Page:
No problem putting runs on the board…
The Texas offense doesn’t stop with Melendez. In fact, MLB ranked three of his teammates higher than him in its top 100 draft prospects ahead of the season, including two position players, shortstop Trey Faltine and catcher Silas Ardoin.
Both Faltine and Ardoin have boosted their professional prospects, producing massive jumps in their hitting numbers from 2021 to 2022. They each have an OPS over .900, and are two of five Longhorns with a number at least that high.
“You’d like to think you can pitch around [Melendez] but the guy behind him [Murphy Stehly] is just as good as he is, and the guy behind him [Ardoin] is just as good as those two, so you can’t afford to pitch around anybody in that lineup,” Mazey said. “You’ve just gotta hope that your pitches are throwing good pitches, and they’re not seeing the ball well that day.”
The emergence of Stehly has been a welcome sight for the Longhorns. The current redshirt senior was a high performer for them in 2021 with limited sample size. He made just 12 starts and took 51 at-bats, but made the most of them, recording 15 hits and seven RBIs. In 2022, he has 75 hits, 13 home runs, 43 RBIs and an OPS of 1.115.
The Melendez-Stehly one-two punch is very visible on the Big 12 stat leader lists, as either one tops seven of the league’s statistical categories. Douglas Hodo III, another Longhorn, leads another two — doubles (19) and at-bats (196).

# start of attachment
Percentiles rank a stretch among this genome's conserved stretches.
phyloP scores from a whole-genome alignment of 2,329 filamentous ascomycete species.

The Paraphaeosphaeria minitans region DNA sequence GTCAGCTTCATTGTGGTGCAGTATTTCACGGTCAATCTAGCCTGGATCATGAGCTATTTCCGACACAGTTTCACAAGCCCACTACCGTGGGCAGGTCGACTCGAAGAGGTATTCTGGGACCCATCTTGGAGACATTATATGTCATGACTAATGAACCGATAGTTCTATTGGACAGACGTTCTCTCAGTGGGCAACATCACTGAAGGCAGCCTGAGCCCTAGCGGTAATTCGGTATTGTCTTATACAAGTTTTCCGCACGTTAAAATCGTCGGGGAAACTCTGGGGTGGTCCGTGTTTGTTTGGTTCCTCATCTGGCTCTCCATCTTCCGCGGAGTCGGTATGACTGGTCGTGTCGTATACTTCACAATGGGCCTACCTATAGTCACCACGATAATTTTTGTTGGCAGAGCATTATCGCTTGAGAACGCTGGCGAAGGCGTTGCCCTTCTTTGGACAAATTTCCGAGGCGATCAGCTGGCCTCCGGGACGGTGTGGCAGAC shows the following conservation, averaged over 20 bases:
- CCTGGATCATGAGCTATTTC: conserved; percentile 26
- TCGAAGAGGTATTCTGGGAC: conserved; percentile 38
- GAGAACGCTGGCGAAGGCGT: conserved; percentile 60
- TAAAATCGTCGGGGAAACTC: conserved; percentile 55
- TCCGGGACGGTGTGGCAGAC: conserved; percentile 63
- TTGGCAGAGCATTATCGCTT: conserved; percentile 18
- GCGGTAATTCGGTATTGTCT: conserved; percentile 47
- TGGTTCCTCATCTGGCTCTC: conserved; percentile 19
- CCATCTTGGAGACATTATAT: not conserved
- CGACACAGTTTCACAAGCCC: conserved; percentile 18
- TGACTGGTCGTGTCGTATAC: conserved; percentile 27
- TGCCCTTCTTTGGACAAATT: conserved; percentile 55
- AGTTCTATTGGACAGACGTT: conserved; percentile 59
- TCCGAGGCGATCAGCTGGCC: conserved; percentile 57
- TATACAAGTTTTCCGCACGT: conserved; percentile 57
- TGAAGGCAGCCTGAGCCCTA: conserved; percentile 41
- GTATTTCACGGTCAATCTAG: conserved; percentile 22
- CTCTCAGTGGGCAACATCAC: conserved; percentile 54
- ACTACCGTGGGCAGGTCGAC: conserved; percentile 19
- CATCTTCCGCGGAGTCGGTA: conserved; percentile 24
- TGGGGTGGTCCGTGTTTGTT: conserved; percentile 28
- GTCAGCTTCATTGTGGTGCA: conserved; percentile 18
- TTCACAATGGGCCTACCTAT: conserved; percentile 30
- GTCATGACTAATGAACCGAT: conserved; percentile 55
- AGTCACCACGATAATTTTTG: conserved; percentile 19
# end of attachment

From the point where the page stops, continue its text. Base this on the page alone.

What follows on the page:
…but trouble turning them into wins
The Longhorns have a lot to hang their 10-gallon hats on in regard to their defense. They lead the league in fielding percentage and caught stealing percentage, which will make it difficult for the Mountaineers to play their patented “Mazeyball” on the base paths.
But despite that high-powered offense and stout defense, there have been plenty of instances in which Texas’s bats have gone cold and left its team without proper run support. The Longhorns have scored more than five runs in only four of its 16 losses, while all but four of their wins have come with at least five runs on the board.
Texas does land in Morgantown with several questions surrounding its defense. Lefty starter Pete Hansen will start the Saturday doubleheader and is a surefire draft pick this summer, with a 7-1 record, a .94 WHIP, a 3.20 ERA and 82 strikeouts. Uncertainty follows Hansen, however, as it appears coach David Pearce will shake up the rotation after last week’s sweep in Stillwater.
The Longhorn bullpen especially had a tough time against the Cowboys — especially on Sunday. Lucas Gordon got off to a strong start, pitching six shutout innings before allowing his first two runs in the seventh. That was just the beginning, though, as the Longhorns would eventually make three pitching changes in that frame and allow 10 runs to blow a seven-run lead. Across the weekend, Texas relievers combined for an 18.36 ERA while allowing 11 hits, walking 10 batters and striking out seven.